Ah! The American dream of owning your own home. It’s exciting, stressful, and rewarding all at the same time. At the age of 25, I just bought my first home with my boyfriend and we are so excited to finally have a place of our own. After renting a 700 sq ft- 3rd floor apartment for two and a half years, we decided to put our money for renting a bigger apartment towards our first home. We felt it was a smarter decision really since the price of just renting a 2/2 apartment is the same as mortgage, and we are at least investing in ourselves and our future.
However, when buying your first home, you don’t realize the how long and stressful the process is. Not to mention all of the unforeseen expenses that come with it! I decided I wanted to write a blog about our experience and hopefully give some helpful tips for other first time home buyers.
First step to buying a house, is getting a pre-approved. BUT I want to tell you my first step. Do your research on what is involved in buying a home. There are a lot of upfront expenses that you don’t take accounted for. When you’re young like us, you think you just need a 3.5% down payment for an FHA loan and you’re golden. WRONG! So, my first step is budgeting your money and making sure you have enough saved and then some before you even start looking at houses (to not kill your dream later on!).
What are these other costs you ask? Well, I’ll be happy to tell you since no one told us when we went to buy our house. On top of a down payment for the house, you need to pay for an inspection, appraisal, closing costs, and a homeowners premium which all will be explained more later.
So after the first step of doing your research and making sure you have enough money to buy a home, find a mortgage broker to get pre-approved. I wouldn’t find just any mortgage broker. Ask your friends and family who they have used in the past. You are going to be working with this person for the next few months, so find someone trustworthy, experienced, and has a good attitude! The first mortgage broker I sent my information to, gave me the highest amount we were pre-approved for. However, they failed to go over what I am looking to pay on monthly basis (mortgage). So for a month, I was looking at houses WAY over my budget! Luckily, the realtor I was working with had us get our stuff reviewed by their mortgage broker who they refer, who did a way better job of explaining what we were getting ourselves into. He took what we wanted to spend on monthly basis, and gave us the amount we should be looking for. It was about a $60k difference! You may be pre-approved for a lot, but you want to make sure you can actually pay your mortgage.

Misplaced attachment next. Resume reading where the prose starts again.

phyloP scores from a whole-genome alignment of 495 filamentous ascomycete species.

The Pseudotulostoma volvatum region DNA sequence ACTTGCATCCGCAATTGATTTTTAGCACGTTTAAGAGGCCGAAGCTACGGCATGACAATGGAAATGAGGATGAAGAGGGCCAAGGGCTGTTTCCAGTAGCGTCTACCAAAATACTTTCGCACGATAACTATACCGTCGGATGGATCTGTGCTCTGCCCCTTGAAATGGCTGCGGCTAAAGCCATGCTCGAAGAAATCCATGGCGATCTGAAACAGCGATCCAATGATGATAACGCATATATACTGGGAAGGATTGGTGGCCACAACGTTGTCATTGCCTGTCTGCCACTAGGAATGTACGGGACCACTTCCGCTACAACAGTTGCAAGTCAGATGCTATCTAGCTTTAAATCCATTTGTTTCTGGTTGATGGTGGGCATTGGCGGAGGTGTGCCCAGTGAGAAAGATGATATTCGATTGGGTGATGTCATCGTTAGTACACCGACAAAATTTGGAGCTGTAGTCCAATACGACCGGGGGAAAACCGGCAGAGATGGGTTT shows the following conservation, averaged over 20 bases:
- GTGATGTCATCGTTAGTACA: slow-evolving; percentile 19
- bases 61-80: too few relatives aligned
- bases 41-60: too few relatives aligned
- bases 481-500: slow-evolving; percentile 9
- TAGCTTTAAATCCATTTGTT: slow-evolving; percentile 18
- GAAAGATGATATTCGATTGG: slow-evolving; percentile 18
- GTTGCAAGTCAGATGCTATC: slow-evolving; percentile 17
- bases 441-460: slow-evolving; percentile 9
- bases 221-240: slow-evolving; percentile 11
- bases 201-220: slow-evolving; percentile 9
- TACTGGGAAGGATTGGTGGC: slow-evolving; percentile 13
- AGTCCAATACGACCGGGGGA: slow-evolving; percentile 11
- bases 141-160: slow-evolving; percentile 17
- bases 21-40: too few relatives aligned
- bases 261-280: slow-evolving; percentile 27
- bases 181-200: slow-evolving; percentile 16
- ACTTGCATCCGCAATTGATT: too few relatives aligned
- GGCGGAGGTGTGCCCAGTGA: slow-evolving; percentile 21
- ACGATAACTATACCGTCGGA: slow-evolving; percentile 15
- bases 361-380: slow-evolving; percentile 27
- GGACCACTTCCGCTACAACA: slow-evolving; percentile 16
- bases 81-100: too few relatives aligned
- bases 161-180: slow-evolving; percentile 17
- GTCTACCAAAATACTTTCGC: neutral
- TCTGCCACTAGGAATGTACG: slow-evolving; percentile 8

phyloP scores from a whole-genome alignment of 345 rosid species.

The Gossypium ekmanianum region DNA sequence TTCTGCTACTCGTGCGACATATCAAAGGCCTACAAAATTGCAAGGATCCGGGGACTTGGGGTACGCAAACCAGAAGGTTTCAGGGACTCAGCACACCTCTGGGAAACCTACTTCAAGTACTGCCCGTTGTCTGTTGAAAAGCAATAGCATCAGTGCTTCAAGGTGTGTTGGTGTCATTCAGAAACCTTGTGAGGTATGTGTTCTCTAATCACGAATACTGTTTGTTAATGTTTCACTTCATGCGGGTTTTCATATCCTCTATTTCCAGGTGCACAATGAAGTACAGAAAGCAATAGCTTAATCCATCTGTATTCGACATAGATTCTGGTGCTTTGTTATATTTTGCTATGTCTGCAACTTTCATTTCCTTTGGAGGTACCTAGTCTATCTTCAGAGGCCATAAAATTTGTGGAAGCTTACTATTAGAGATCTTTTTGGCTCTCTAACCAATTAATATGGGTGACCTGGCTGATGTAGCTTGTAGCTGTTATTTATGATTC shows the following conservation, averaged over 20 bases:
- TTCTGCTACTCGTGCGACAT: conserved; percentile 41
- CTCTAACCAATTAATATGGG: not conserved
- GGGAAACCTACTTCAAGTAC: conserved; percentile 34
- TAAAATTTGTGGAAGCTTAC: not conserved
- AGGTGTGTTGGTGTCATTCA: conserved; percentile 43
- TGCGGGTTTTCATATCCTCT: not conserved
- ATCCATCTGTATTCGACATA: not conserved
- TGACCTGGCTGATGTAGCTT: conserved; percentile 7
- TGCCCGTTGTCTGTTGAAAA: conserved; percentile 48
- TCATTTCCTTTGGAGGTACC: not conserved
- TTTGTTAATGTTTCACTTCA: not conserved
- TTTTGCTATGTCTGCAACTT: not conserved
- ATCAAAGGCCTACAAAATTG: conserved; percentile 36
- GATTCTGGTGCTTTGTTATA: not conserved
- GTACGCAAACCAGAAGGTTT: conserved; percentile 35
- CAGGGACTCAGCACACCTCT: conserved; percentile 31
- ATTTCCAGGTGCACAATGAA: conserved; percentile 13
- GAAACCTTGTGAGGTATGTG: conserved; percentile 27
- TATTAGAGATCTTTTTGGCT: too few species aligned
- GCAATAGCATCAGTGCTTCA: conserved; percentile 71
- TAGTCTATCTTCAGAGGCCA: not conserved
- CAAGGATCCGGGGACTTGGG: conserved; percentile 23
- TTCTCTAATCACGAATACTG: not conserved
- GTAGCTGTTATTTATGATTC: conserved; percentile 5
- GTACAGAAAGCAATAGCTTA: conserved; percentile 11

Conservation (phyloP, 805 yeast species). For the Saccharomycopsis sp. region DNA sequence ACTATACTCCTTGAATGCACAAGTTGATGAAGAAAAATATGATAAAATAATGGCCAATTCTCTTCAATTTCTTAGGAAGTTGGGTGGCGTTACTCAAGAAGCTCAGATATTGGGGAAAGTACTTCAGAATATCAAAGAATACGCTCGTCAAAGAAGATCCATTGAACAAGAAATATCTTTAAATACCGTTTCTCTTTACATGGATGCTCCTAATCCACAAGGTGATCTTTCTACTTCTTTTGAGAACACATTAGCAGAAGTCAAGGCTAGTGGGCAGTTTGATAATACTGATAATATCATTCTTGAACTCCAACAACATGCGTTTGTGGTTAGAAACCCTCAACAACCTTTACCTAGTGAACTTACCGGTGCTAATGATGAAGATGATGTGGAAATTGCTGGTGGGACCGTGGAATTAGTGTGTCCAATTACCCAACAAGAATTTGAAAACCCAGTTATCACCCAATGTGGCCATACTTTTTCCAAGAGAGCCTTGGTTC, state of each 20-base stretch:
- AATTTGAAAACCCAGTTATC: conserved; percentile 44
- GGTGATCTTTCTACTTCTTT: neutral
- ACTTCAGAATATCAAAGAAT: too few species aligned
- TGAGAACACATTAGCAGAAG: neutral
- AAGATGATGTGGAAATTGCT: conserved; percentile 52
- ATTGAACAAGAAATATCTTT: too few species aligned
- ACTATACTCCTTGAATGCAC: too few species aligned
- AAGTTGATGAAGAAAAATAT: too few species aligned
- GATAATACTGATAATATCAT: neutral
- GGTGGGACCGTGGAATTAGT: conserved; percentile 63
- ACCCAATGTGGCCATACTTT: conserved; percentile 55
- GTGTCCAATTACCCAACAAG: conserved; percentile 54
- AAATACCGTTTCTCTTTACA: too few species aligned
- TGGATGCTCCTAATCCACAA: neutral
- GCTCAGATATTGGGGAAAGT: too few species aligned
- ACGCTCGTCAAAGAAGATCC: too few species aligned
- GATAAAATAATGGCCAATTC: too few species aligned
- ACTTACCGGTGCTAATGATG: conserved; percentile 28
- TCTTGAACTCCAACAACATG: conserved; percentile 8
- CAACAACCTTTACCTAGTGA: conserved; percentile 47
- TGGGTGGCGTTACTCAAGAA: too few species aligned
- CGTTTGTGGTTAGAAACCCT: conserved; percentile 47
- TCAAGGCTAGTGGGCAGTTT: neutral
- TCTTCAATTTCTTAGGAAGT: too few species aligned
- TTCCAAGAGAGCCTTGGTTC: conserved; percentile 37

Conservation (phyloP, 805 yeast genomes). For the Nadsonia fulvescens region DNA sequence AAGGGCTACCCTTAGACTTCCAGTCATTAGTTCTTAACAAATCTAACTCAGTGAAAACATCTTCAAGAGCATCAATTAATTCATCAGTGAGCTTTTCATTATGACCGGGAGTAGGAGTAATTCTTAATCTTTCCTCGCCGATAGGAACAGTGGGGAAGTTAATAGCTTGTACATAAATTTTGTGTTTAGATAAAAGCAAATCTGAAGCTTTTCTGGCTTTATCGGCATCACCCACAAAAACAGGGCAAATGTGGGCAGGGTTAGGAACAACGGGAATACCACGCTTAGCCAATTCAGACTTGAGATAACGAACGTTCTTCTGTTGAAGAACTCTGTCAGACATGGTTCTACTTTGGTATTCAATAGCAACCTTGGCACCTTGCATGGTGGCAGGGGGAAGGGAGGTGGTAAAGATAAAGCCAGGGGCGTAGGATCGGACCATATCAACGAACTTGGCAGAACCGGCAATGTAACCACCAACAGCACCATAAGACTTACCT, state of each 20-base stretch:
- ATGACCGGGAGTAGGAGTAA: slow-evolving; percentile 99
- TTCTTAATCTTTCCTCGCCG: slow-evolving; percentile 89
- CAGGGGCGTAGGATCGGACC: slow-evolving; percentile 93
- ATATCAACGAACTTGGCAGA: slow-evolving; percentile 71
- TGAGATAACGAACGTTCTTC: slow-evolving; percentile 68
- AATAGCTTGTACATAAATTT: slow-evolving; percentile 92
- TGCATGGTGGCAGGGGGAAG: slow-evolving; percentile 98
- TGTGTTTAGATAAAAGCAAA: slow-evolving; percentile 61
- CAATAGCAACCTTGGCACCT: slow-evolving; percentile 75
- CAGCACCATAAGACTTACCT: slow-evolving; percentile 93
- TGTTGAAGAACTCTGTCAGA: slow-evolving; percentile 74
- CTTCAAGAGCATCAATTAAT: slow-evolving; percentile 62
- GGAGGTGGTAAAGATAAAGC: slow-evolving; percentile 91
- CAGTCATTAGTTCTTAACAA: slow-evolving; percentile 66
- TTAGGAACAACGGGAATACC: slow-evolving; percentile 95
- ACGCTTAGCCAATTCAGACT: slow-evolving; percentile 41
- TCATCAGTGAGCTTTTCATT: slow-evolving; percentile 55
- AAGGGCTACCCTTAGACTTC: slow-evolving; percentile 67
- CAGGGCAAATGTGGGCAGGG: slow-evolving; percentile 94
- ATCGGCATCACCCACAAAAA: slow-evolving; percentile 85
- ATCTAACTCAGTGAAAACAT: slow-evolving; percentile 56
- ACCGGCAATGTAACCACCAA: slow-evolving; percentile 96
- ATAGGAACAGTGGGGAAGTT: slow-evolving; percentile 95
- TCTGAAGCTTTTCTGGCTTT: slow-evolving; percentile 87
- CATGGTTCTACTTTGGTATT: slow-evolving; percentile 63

Real quick: what is included in your mortgage. If you have escrowed (combined all expenses) into your mortage, you will be paying for your mortgage, mortgage insurance (FHA Loan), property taxes, homeowners insurance, and interest. If there is any HOA or dues for the community you purchase in, that will be a separate from your mortgage.
Once you have a better understanding of your estimated mortgage, it’s time to find your dream home, or dream starter home! Work with a relaxed realtor who wants to work for you. I’ve met many realtors who are just so anxious to sell you a home that they don’t take the time to care about what you want. My realtor was fantastic and patient with us! Searching for a home might be a whole other blog, but all I can say now is have patience.
Once you find a home you LOVE (I capitalize LOVE because this is a big investment, so make sure you LOVE it!), you need to put down a deposit to hold the house, or put it “under contract”. Deposit amounts will be given to you by your realtor and they vary on the price of the house. There are generally two deposits, or the rest of the down payment is owed at closing. The entire buying process takes about 45 days from the time your offer on the house is accepted to your closing date- the day the house is yours.